SAN ANTONIO (Nov. 10, 2014) — Elizabeth Levine, a student in the School of Medicine at the UT Health Science Center at San Antonio, is gaining valuable experience in an accomplished mentor’s lab this year as she pursues an intriguing topic: discovering the genetic determinants of house dust mite allergies. Levine’s full-time studies over 12 months in the laboratory of Sunil K. Ahuja, M.D., are made possible by a Clinical Research Mentorship Grant from the Doris Duke Charitable Foundation (DDCF).
Levine is the only student in Texas selected this year for a DDCF mentorship grant. These prestigious grants are by invitation only to DDCF Distinguished Clinical Scientists and the students they select to mentor. Dr. Ahuja, professor of medicine, biochemistry, microbiology and immunology in the School of Medicine, received a DDCF Distinguished Clinical Scientist Award in 2008. He is director of the Veterans Affairs (VA) Center for Personalized Medicine and the VA Research Center for AIDS and HIV-1 Infection, both in the South Texas Veterans Health Care System.
In a recent interview at the Ahuja lab in the VA hospital, Levine said: “When I first came into medical school, I had no idea of translational research. Then I had experiences with it and really liked it.”
Because of research opportunities funded by the DDCF, mentored students such as Levine learn to visualize research solutions for clinical problems they will encounter in their practices. This is an important facet of translational research.
Levine designed her project with help from Dr. Ahuja and two lab members, Puraskar Ingale and Ya-Guang Liu, M.D. “We are studying nasal epithelial cells obtained from 40 people who participated in a clinical research study,” Levine said. “The study was conducted in an allergen exposure chamber, which provides a controlled environment where subjects were exposed to house dust mites.”
Levine is stimulating the cells with dust mites again and uses a powerful gene-editing technology called CRISPR to remove some targets that may be involved in the allergy response. CRISPR enables Levine to simply snip DNA fragments and retest the cells for changes in the response.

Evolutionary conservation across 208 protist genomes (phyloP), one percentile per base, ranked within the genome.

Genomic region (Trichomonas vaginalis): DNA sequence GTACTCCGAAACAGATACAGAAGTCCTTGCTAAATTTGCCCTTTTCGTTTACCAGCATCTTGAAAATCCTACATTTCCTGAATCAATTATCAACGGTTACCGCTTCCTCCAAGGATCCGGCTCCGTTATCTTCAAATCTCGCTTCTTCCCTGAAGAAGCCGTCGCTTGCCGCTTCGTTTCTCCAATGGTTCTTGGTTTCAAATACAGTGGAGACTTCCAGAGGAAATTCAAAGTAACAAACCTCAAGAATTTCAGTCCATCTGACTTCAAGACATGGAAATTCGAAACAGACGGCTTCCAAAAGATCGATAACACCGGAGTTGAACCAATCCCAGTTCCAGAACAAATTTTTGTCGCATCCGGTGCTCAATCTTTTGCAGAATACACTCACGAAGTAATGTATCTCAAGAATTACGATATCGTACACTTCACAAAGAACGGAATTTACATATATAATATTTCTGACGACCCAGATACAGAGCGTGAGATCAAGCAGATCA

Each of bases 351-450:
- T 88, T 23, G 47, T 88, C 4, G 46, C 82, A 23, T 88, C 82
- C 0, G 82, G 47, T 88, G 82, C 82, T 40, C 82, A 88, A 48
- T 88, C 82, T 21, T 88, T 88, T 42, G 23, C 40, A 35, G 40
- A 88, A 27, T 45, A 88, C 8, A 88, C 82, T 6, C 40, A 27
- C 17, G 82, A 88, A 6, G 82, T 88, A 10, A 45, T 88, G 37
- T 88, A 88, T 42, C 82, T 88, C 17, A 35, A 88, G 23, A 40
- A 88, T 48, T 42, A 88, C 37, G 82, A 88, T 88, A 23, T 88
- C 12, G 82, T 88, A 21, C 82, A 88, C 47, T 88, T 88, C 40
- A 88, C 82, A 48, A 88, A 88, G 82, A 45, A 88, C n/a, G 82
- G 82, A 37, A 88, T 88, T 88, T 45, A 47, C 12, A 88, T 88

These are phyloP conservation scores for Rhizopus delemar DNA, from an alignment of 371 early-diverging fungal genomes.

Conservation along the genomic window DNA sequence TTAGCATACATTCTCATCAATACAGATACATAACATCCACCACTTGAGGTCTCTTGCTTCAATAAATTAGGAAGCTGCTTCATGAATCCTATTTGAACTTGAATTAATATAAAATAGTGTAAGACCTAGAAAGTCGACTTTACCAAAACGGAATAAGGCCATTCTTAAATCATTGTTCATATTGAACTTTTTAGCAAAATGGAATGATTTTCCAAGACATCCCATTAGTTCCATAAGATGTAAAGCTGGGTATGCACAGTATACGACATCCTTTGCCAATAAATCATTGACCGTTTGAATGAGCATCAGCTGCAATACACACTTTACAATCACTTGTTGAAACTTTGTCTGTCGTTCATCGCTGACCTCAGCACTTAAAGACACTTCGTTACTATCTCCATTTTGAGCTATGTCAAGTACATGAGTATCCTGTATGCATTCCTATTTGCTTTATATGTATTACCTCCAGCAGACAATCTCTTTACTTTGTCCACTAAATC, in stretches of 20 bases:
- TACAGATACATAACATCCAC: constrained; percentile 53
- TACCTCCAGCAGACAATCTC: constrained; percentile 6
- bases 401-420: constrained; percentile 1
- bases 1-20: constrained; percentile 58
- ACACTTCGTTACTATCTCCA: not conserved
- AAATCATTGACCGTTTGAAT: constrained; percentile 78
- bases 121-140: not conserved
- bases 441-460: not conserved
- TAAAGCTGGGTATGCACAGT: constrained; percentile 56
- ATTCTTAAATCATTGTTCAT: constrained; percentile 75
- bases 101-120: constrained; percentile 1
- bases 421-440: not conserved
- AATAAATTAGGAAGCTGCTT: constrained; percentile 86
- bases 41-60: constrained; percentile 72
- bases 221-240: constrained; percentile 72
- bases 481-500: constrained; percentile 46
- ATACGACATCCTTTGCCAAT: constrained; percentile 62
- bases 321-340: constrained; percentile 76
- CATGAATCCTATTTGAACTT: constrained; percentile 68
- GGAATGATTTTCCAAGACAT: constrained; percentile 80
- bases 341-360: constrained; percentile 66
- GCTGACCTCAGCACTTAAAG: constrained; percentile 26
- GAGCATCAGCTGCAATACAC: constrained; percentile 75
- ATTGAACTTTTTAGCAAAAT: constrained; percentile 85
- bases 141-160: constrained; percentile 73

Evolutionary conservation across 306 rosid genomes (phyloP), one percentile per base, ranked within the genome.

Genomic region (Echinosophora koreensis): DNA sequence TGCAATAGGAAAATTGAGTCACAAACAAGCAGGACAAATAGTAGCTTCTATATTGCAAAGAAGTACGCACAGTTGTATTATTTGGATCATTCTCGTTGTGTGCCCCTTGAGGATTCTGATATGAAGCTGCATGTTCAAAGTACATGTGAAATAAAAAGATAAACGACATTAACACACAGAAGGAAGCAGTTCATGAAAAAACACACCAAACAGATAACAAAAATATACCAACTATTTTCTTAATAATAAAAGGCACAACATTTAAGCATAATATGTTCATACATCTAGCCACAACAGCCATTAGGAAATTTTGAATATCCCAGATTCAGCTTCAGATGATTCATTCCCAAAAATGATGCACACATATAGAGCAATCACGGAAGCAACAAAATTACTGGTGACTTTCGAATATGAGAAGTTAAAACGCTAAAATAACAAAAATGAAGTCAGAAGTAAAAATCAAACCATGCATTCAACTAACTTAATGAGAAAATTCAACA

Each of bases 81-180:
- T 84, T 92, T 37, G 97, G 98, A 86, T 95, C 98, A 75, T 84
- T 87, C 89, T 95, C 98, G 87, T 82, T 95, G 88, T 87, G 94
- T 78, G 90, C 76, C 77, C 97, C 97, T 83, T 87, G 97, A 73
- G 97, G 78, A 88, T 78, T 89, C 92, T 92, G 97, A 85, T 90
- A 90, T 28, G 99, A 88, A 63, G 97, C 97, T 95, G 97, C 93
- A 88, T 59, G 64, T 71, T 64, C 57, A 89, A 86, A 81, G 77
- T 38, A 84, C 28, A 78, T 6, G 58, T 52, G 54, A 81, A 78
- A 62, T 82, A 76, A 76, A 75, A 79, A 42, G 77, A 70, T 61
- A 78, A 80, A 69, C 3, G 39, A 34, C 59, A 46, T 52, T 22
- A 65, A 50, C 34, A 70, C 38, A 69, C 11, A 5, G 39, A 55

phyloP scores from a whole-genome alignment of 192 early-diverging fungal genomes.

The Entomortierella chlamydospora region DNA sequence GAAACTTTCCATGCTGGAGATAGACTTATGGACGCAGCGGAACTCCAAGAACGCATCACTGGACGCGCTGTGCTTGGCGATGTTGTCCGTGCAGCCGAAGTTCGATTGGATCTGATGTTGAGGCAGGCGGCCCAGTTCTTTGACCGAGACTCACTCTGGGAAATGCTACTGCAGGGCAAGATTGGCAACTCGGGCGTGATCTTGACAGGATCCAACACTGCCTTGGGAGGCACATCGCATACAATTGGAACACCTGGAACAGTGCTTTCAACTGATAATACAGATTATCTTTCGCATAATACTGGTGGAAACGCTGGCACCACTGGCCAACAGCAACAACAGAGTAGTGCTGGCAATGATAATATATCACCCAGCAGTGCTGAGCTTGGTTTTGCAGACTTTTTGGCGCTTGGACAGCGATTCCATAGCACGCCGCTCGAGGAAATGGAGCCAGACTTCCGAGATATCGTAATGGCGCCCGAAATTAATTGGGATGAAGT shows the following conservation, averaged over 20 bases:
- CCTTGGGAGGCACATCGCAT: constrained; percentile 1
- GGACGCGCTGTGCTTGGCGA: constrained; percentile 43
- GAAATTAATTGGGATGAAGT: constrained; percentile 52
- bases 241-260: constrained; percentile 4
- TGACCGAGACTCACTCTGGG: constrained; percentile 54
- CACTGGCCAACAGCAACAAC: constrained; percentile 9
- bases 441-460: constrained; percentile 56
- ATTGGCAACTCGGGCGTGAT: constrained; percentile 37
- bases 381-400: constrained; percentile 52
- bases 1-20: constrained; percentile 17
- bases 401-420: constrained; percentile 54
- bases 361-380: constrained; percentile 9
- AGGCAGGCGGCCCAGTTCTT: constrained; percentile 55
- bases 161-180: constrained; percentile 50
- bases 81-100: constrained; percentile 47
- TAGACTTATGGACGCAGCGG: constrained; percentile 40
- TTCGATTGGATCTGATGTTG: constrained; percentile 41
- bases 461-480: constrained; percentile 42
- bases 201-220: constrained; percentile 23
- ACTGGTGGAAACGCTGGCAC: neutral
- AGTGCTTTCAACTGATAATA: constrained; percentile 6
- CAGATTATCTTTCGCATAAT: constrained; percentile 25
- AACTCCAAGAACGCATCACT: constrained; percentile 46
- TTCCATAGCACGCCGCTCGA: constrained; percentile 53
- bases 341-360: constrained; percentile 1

Recent studies conducted by other groups suggest that the integrity of the nasal epithelial barrier is important early on in the allergy response. Levine is also studying this aspect.
Levine is doing this mentored research program between her third and fourth years of medical school. “It’s really wonderful to have support, especially from the Doris Duke Charitable Foundation, for translational research,” she said.
Levine said she enjoys the Ahuja laboratory because it brings together people from all levels, from high school students who come in twice a week, to college students, to people with master’s degrees, to postdoctoral fellows to medical doctors.
“Puraskar Ingale (research fellow) and Dr. Liu have helped me daily in the lab,” she said. “They’ve been extremely knowledgeable about gene editing and the procedures of the lab.”
“She is the first one of our students to do this much cell culture work. She grasped it fast,” Ingale said. “The week she started, we were already doing experiments knocking out genes from cells and showing how the CRISPR gene-editing technology would work.”
Then, of course, there is the opportunity to work with the lab’s leader, Dr. Ahuja, who is well known for his groundbreaking research in HIV/AIDS and whose lab now has moved into allergy research as well.
“Dr. Ahuja is a great mentor, very accomplished,” Levine said. “He gave me the opportunity to apply with him because he is a Doris Duke Distinguished Clinical Scientist. It’s a tremendous opportunity.”
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